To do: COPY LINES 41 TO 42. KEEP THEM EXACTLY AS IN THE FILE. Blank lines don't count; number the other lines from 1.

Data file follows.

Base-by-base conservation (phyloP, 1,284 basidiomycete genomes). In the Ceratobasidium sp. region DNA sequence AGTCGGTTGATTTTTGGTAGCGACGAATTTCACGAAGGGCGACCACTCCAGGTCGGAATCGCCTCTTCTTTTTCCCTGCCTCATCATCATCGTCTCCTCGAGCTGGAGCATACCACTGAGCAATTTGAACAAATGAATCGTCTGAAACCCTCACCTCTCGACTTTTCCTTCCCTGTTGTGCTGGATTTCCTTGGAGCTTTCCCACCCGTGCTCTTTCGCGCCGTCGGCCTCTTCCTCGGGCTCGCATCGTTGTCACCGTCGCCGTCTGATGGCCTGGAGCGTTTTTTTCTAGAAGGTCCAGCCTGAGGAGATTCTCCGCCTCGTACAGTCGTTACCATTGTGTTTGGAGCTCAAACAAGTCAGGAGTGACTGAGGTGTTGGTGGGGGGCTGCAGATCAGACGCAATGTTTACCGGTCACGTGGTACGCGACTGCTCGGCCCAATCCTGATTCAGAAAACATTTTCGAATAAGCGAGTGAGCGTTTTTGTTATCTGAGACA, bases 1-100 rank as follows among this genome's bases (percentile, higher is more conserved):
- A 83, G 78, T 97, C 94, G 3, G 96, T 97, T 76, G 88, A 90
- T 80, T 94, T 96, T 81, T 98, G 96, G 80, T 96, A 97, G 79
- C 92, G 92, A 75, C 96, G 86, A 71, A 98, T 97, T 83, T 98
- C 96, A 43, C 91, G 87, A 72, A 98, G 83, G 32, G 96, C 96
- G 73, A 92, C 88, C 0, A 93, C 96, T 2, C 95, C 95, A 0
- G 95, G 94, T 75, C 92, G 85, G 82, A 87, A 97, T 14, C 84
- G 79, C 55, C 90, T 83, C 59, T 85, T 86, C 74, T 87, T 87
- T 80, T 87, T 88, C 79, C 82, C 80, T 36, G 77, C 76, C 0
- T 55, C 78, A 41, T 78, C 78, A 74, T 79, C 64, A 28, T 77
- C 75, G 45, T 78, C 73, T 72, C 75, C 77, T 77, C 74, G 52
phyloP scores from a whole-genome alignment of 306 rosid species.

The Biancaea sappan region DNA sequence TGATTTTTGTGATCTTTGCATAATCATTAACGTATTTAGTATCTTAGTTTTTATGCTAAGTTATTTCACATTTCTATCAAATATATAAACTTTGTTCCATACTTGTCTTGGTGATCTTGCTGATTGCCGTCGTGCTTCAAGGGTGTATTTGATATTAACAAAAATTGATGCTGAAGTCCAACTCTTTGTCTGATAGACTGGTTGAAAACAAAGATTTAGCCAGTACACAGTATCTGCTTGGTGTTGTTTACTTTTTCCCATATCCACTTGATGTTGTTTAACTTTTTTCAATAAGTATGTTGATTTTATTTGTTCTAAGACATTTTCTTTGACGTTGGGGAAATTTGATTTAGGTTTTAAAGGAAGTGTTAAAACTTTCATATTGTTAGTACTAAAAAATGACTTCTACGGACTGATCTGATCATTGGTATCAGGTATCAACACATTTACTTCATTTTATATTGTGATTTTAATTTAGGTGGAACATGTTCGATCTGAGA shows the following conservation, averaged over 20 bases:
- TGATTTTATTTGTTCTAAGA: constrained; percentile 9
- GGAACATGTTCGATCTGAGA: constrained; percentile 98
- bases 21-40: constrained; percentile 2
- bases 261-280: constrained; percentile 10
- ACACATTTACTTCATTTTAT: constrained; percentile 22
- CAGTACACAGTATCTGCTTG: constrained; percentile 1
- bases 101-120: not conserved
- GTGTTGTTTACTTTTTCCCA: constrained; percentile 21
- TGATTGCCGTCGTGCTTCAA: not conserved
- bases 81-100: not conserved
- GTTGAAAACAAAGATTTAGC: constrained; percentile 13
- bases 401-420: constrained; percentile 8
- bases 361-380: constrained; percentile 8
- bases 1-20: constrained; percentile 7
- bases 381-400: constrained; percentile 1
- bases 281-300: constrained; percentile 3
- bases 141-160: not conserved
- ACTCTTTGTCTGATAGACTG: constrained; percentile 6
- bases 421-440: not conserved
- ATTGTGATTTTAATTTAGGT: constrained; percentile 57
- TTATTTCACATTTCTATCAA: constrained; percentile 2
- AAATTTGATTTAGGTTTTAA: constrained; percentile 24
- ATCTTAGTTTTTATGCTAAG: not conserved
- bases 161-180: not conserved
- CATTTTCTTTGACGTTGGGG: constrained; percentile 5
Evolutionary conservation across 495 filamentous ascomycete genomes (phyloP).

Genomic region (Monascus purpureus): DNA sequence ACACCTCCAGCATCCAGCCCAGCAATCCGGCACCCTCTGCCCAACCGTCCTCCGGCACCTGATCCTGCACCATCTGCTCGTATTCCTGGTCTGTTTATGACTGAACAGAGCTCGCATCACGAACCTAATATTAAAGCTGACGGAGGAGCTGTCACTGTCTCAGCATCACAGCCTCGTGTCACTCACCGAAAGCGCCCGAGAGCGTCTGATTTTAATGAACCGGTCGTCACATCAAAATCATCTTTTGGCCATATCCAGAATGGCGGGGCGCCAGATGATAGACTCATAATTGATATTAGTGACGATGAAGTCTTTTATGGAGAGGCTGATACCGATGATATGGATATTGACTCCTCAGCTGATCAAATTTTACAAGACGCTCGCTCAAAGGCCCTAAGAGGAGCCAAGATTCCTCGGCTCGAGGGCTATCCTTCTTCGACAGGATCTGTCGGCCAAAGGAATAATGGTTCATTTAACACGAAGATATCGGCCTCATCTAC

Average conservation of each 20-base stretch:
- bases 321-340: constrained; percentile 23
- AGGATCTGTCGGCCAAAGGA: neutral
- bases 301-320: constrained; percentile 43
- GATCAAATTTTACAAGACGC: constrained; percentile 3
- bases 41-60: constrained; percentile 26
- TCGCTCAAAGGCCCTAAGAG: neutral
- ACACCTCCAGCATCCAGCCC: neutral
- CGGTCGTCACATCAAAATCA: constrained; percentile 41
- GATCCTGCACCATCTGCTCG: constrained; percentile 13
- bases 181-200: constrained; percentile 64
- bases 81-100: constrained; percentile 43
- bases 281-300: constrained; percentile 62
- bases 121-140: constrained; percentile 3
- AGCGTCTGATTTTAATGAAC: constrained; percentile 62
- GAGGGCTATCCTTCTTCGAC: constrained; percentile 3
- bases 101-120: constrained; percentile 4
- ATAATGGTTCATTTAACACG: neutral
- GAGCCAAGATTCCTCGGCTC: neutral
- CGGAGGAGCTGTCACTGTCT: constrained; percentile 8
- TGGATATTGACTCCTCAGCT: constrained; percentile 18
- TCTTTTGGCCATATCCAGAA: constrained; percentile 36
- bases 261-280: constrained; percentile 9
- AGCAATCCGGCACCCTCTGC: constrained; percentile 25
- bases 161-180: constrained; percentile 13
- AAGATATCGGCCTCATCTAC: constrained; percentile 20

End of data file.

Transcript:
Average conservation of each 20-base stretch:
- bases 321-340: constrained; percentile 23